Library Director’s Notebook
I had a farm in Africa, at the foot of the Ngong Hills.
This simple sentence, so ripe with the promise of countless tales, begins Out of Africa by Isak Dinesen (the pen name of Baroness Karen Blixen) whose memoir of running a coffee plantation in Africa between 1914 and 1931 has captured the imagination of countless readers. I had never read the book, but I had seen the movie with Meryl Streep and Robert Redford. I liked the movie, but I had always thought the book would be better.
It is. The movie often seemed vague and rambling at times and frequently lost my attention (although I perked up considerably when the young Robert Redford came into view!) The book also rambles, but in a most delightful way. In Out of Africa we have a heartfelt recounting of the wildlife, the weather,the customs, and the many people who shaped Africa in the 1920’s and 30’s.
To our modern perspective, Dinesen’s thoughts and feelings about the native Africans may seem paternalistic and patronizing. In fact, her actions were often viewed by her contemporaries as being overly sympathetic to the native people. She includes many vignettes of Africans, particularly of the Kikuyu tribe. In each story she seems to capture the depth and the intelligence as well as the poignancy and heartbreak of the native peoples as they made the difficult adjustment to living among the empire-building European settlers. Particularly disturbing is Dinesen’s account of the flogging death of one young African, whose murderer, his white employer, received an outrageously short prison sentence. Such stories are painful to read but important to remember.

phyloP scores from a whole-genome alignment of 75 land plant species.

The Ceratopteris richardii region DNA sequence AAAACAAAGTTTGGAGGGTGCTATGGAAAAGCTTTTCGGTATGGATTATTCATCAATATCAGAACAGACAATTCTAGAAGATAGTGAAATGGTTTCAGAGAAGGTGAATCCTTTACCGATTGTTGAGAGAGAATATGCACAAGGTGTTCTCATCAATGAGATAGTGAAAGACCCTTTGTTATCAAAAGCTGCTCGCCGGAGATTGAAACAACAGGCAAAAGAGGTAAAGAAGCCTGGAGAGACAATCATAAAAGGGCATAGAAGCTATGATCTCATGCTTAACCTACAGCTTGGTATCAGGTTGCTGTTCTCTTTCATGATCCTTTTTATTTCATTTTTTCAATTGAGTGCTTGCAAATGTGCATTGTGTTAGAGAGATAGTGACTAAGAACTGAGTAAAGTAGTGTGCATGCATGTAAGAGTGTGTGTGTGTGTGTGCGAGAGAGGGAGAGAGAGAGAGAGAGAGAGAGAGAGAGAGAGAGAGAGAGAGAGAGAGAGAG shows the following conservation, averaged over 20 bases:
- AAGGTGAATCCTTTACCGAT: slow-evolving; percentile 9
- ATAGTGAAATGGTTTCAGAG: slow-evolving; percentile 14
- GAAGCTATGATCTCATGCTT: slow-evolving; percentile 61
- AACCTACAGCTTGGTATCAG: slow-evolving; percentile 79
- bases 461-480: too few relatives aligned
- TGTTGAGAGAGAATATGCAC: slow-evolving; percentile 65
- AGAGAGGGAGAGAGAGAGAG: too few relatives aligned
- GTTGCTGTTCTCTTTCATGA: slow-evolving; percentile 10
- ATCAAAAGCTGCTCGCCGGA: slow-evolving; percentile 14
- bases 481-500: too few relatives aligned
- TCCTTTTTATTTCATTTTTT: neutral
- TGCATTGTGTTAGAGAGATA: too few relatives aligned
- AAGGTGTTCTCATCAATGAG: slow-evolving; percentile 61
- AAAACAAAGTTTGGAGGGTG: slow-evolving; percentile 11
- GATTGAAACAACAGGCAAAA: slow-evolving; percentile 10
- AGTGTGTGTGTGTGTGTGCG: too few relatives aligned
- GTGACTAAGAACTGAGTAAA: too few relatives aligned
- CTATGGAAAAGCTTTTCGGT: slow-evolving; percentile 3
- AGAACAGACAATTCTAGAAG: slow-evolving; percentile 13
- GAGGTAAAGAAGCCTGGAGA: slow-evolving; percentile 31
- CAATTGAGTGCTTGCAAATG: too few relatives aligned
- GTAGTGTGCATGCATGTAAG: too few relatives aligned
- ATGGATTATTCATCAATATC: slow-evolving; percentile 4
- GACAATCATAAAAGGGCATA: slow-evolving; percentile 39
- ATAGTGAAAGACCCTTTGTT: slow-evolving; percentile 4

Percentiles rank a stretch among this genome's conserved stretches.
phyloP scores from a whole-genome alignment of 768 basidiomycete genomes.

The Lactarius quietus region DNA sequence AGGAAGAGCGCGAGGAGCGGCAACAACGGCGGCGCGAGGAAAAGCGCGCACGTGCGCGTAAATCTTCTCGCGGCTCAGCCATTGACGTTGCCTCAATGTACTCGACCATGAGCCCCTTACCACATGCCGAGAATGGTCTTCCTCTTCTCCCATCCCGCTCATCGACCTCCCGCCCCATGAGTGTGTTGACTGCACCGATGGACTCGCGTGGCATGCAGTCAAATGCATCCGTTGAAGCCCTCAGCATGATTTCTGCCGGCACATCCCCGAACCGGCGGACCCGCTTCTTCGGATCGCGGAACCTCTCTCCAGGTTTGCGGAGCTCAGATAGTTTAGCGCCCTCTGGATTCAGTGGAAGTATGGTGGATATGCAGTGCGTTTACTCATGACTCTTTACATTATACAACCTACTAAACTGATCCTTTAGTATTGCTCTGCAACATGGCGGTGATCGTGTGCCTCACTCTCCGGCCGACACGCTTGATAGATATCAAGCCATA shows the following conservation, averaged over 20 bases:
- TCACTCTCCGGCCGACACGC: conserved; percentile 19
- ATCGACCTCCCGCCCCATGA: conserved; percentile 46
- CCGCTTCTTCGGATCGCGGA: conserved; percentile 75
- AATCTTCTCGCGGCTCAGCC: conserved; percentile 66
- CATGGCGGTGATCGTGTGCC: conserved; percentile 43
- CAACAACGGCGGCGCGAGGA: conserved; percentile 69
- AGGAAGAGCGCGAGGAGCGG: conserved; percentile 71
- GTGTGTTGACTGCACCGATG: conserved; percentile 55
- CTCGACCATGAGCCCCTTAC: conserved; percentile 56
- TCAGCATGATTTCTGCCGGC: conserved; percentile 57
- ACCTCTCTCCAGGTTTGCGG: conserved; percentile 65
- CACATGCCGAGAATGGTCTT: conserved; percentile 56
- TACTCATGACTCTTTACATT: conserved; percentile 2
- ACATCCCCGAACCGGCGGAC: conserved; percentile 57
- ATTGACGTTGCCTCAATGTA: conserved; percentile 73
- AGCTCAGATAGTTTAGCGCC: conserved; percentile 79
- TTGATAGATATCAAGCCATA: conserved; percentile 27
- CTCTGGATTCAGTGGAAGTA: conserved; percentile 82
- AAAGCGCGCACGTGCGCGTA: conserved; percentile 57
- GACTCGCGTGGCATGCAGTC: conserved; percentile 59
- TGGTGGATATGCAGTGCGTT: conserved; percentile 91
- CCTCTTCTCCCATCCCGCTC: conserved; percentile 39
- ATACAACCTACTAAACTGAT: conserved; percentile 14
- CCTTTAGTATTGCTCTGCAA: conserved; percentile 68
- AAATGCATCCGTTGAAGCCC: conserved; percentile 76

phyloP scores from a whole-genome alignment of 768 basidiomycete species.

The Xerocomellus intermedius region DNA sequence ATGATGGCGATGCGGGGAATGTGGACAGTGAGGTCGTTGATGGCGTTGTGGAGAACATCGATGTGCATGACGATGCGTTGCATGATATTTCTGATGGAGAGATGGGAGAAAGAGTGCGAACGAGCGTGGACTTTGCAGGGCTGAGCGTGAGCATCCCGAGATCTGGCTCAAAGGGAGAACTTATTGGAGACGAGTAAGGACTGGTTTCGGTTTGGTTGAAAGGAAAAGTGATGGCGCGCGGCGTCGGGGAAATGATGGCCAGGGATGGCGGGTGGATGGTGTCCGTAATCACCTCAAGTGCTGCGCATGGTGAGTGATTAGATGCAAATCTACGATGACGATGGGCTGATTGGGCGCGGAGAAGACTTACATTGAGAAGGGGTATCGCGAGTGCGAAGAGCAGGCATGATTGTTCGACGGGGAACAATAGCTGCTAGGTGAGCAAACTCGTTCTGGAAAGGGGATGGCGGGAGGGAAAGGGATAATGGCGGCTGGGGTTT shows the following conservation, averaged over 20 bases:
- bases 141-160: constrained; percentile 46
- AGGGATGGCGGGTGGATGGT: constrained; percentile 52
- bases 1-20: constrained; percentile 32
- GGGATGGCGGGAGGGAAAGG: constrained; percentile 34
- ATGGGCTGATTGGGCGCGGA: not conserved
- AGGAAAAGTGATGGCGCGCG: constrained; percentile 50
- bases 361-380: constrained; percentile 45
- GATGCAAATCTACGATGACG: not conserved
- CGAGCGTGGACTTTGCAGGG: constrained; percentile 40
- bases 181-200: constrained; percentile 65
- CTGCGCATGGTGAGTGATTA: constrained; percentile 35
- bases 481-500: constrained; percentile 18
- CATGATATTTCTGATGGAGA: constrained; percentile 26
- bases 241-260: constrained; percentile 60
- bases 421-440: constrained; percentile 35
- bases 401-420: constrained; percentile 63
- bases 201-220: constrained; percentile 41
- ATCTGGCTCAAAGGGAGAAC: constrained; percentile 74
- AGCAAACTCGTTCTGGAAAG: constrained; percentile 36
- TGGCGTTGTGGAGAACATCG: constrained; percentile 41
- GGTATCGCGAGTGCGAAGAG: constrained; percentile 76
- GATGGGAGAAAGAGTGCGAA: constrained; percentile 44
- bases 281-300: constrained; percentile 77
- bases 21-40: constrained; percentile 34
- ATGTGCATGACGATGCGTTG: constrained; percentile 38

On the other hand, Dinesen, like most of her contemporaries seems to have had no problem at all with the idea of shooting Africa’s wildlife. Her accounts of safaris are filled with pride as she recounts the many trophies of the hunt. Yet, because she also possesses a poetic soul, she does occasionally lower her rifle, caught up in admiration of beautiful African animals she could not bear to kill.
Dinesen’s story is never pedestrian. Not only does she experience many thrilling adventures and make numerous deep and enduring friendships, she is also stirred to a kind of ecstasy in her love of the land and its unique beauty. Many of the passages in the book seem to be breathing poetry on the page. You can feel the deep longing she feels for the land when she finally is forced to leave due to the eventual failure of her farm.
You know that her heart belongs inAfrica. When reading Out of Africa, becoming deeply immersed in the haunting mystery of the place, any reader is sure to feel the ancient pull of Africa as well.